Judge to decide if suit against Tom Sneddon goes to trial (July 30 2006)


Staff member
July 30, 2006

Judge to decide if suit against Tom Sneddon goes to trial

By Quintin Cushner/Senior Staff Writer

A judge is set to decide next month whether a $10 million federal lawsuit filed by a Solvang lawyer against Santa Barbara County prosecutors will go to trial.

Gary Dunlap's lawsuit accuses retiring District Attorney Tom Sneddon, District Attorney-elect Christie Stanley and Deputy District Attorney Jerry McBeth of violating his civil rights by wrongfully prosecuting him on charges of suborning perjury and witness tampering.

Dunlap is acting as his own attorney in the lawsuit, which is set for a pre-trial hearing Aug. 8 before U.S. District Court Judge Dickran Tevrizian in Los Angeles.

Tevrizian will likely have decided by then whether to dismiss the case or allow it to proceed to trial.

Sneddon, Stanley and other employees of the District Attorney's Office have declined comment on the specific allegations.

“We've been advised by the county lawyers not to discuss the case,” Stanley said. “But we're vigorously defending this and believe we've done nothing improper.”

Michael Allen, the county's attorney, said prosecutors were correct to charge Dunlap.

“There was a huge amount of evidence,” Allen said. “The standard in a criminal case is whether there is probable cause to prosecute.”

Dunlap maintains that prosecutors went to extraordinary and unconstitutional lengths to gather evidence against him.

“They've had a long-standing animosity toward me and a bad attitude about charging cases in general,” said Dunlap, who in June lost to Stanley in a bid to become district attorney.

A Santa Maria jury on June 4, 2003, acquitted Dunlap of six felony counts, including suborning perjury, witness intimidation, filing false documents and preparing false documents.

Dunlap pleaded no contest to misdemeanor marijuana possession and an infraction for possessing drug paraphernalia, two violations that surfaced when Dunlap's home and office were searched as part of the investigation.

The federal lawsuit may sort out whether the investigation and prosecution of Dunlap by the District Attorney's Office was unconstitutional, or simply unorthodox.

The complex tale stems from an August 2000 domestic-violence case in which Frank Campos was charged with beating his wife in front of a Lompoc apartment building. Campos hired Dunlap to represent him.

A teenager named Shauna Bennett witnessed the events and testified at pre-trial hearings against Campos. Before the Campos trial, the young woman, accompanied by her boyfriend's mother, Barbara Barajas, met with Dunlap at the attorney's office.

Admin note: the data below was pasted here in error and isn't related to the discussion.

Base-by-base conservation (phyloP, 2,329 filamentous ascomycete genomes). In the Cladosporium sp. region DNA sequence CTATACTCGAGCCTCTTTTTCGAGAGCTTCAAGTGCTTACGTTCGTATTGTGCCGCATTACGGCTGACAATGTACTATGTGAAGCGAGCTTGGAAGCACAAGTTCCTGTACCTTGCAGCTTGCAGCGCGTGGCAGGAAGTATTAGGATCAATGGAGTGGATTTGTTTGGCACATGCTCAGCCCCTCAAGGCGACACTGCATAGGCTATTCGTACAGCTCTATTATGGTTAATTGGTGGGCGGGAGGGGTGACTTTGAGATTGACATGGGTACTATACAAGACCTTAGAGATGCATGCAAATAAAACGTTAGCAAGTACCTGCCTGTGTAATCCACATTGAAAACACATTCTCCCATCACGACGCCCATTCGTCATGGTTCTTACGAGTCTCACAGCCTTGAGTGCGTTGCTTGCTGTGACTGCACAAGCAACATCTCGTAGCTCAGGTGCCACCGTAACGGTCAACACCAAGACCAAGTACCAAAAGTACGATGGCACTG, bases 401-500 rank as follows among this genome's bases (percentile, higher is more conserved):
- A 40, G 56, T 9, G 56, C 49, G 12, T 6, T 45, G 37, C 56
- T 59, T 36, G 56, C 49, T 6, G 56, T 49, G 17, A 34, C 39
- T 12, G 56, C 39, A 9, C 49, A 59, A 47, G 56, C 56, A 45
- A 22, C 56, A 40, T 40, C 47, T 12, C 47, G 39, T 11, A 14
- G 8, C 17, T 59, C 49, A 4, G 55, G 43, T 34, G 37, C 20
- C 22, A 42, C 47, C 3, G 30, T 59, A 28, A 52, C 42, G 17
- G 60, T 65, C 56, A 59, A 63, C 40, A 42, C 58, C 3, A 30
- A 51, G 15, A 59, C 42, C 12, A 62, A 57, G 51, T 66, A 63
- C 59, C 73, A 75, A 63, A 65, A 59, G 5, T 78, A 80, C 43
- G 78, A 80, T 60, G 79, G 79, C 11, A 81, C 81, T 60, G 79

What occurred at that meeting remains in dispute.

Prosecutors have alleged in court documents that Dunlap threatened the young woman to make her testimony more flattering toward his client.

Dunlap claims in his lawsuit that Bennett and Barajas went to his office so that the teen could confess that, under pressure from prosecutors, she invented her testimony.

When the young woman later testified at trial, Bennett changed her statements. Despite this, Campos was convicted of domestic violence and sent to state prison.

After the trial, prosecutors began investigating Dunlap for allegedly threatening Bennett and coercing her into committing perjury.

The investigation took a twist March 17, 2002, when Barajas' son, Agustin Salas, was arrested on suspicion of aggravated drunken driving, being unlicensed and evading arrest.

Prosecutors allegedly told Barajas to hire Dunlap as an attorney for her son. Outfitted with a recording device, Barajas was to ask if Dunlap would take the case for free, as thanks for her work in allegedly helping the teen girl change her tune. When Dunlap set his fee at $1,000, prosecutors allegedly provided her the money.

Salas, who had no substantial defense, wanted to serve his sentence. Dunlap brokered a deal April 29, 2003, for Salas to serve 120 days for drunken driving and evading arrest.

Prosecutors were allegedly unhappy that their investigation of Dunlap had been cut short, and instructed Barajas to have her son's plea withdrawn.

The lawsuit claims prosecutors then had an improper conversation with Superior Court Judge Diana Hall, who presided over the Salas hearings, and revealed the ongoing investigation against Dunlap.

Eventually, the case against Salas was dismissed. The government later paid Barajas $11,000 and placed her into the federal witness protection program, in part for her work on the Dunlap case.

Quintin Cushner can be reached at 739-2217 or qcushner@ lompocrecord.com.